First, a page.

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Instrument Panel

5. The narrow area next to the monitor also was difficult to cover. The flexing precluded adequate adhesion of the contact paper. I got everything in the panel including the circuit breakers and master switch. I ended up with two coax antenna wires, one avionics harness with a cannon plug termination and the factory instrument harness. I left enough lead to be able to pull the panel aft enough for future accessibility.

 The instrument panel took much longer than anticipated! As did everything else! The sides of the panel next to the Monitor are narrow and easily bent. There is not a lot of room so wire routing needs to focus on the panel installation into the pod. Think towards future maintenance accessibility.

1. This is everything laid out prior to swapping to the new RWI panel blank. I found the layout on the new panel very efficient use of available space. If I were to do this again I would add a doubler to either side of the monitor mount cutout. This was very flimsy and during installation into the pod it kept flexing.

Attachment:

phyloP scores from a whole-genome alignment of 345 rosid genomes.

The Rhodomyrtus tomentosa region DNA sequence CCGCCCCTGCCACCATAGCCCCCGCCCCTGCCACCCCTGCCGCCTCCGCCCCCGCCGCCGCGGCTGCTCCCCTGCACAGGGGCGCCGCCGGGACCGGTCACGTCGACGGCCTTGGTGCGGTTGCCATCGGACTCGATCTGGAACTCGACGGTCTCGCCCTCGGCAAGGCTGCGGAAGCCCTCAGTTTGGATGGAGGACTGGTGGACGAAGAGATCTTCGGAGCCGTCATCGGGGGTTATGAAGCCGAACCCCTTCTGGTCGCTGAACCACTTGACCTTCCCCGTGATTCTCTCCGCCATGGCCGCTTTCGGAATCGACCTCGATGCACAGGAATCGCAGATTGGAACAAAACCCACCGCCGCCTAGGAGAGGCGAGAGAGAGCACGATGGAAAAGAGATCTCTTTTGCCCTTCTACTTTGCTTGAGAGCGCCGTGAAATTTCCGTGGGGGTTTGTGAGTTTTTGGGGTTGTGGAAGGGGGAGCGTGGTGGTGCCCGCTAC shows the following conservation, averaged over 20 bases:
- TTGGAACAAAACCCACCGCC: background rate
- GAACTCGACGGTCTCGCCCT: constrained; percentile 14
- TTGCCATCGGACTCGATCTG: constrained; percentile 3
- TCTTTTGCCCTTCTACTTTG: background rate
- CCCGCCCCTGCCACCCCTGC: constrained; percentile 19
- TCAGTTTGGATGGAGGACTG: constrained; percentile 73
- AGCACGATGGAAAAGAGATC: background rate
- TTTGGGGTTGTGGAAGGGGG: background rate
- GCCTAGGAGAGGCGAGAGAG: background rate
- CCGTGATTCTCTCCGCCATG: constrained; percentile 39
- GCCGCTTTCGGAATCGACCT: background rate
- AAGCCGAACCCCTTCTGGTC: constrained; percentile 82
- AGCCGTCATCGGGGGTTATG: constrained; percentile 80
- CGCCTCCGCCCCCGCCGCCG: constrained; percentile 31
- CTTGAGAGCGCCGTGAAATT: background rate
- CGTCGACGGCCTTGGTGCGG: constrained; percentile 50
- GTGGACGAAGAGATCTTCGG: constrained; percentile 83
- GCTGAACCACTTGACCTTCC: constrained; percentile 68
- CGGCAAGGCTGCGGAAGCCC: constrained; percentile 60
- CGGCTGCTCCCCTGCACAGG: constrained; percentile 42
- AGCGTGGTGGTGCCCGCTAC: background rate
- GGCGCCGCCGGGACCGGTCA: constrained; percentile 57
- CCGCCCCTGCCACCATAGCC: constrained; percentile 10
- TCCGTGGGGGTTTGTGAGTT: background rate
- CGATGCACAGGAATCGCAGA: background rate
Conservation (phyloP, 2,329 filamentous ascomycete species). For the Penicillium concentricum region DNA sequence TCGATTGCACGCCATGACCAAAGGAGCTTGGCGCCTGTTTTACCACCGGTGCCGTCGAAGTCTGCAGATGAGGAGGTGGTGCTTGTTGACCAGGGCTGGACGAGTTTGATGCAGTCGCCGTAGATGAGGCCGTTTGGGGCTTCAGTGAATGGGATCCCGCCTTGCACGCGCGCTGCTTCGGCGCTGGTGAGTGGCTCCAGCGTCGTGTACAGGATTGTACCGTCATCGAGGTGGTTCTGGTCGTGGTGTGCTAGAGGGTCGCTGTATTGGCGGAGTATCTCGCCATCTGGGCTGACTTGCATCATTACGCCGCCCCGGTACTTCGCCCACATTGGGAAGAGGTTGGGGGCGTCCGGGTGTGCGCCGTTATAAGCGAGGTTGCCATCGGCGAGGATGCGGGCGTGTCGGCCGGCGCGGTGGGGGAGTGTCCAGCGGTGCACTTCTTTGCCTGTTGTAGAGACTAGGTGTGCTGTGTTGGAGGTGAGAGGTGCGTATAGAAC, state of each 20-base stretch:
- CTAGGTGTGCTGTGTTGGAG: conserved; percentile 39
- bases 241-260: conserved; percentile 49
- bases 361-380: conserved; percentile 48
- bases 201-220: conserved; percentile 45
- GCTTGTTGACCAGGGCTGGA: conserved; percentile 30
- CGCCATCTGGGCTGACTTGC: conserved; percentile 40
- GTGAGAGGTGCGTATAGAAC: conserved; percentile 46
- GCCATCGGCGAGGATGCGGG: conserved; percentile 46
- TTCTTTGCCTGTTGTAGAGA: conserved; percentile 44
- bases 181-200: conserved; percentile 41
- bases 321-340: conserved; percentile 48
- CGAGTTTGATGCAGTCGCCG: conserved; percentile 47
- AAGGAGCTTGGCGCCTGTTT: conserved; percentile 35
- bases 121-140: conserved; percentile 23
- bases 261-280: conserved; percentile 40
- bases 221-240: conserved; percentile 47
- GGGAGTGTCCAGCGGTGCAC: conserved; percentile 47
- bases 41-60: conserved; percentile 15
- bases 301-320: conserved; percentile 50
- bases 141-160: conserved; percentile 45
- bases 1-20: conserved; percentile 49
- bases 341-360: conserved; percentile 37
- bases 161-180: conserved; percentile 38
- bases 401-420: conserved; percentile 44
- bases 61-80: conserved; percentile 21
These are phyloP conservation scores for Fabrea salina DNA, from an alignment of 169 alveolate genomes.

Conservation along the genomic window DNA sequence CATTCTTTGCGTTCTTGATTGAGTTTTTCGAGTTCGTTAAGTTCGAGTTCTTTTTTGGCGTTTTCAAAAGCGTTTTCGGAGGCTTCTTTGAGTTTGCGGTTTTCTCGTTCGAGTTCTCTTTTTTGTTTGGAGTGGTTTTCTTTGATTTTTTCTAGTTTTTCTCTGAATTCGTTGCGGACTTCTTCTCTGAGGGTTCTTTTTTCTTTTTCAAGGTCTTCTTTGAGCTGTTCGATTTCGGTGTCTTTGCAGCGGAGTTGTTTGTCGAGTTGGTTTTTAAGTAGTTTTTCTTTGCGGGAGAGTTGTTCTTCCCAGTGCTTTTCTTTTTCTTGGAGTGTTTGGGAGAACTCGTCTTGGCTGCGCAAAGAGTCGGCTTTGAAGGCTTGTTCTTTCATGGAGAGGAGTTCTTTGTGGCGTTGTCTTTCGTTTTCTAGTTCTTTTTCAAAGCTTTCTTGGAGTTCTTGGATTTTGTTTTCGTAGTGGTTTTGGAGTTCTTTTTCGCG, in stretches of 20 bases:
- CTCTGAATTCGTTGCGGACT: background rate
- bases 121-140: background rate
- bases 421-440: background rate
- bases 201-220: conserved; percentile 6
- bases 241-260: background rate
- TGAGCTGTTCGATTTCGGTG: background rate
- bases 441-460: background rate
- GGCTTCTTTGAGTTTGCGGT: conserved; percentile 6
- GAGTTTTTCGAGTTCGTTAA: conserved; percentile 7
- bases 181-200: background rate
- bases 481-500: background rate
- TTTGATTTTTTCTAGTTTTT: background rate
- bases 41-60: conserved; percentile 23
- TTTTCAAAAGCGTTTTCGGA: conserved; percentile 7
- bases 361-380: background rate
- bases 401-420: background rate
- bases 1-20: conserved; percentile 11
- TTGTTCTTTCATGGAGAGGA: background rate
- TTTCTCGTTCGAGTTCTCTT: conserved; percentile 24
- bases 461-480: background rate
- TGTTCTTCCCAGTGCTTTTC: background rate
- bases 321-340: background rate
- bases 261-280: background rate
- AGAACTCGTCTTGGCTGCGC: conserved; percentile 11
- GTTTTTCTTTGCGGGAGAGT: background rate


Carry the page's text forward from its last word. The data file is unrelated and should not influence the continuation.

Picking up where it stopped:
2. The monitor mount has to be designed for the application. RWI doesn't really show how to accomplish this for all installations. Remember, always think about future access! I trial fit this numerous times until it fit the pod and cleared adjacent instruments and tabs. Use anchor nuts not rivets in case you ever need to remove unit for repair or calibration.

6. Done! Overall it looks good and is functional. All the radios are controlled from the cyclic grips. The transponder code input has to be done on the radio itself. Notice that the standby compass is mounted on top of the pod. I later relocated it to the top of forward instrument panel near the pilot's feet. Reason: it conflicted with the rotor/engine tach and I needed a place for the Garmin 296.

3. The previously installed avionics rack was well done but the harness had to be re-routed for the new layout. Also all the breakers had to find a new home in a limited area. I also installed a master avionics switch on the panel. I figured if there was ever smoke it would be more intuitive to turn them off there rather than locate the correct overhead switch in a bad situation. I harnessed everything together as much as possible to facilitate installing the panel as an assembly into the pod.

4. This back view shows the limited work area. Note that the indicator lights at the top of the panel must clear the upper pod mounting tab. It took quite a few temp installations of the panel to the pod to get all the tabs trimmed, aligned, drilled and anchor nuts installed. The flexing near the monitor was a constant concern! It would have been nice to have a tab there to draw that edge in but there was not enough room.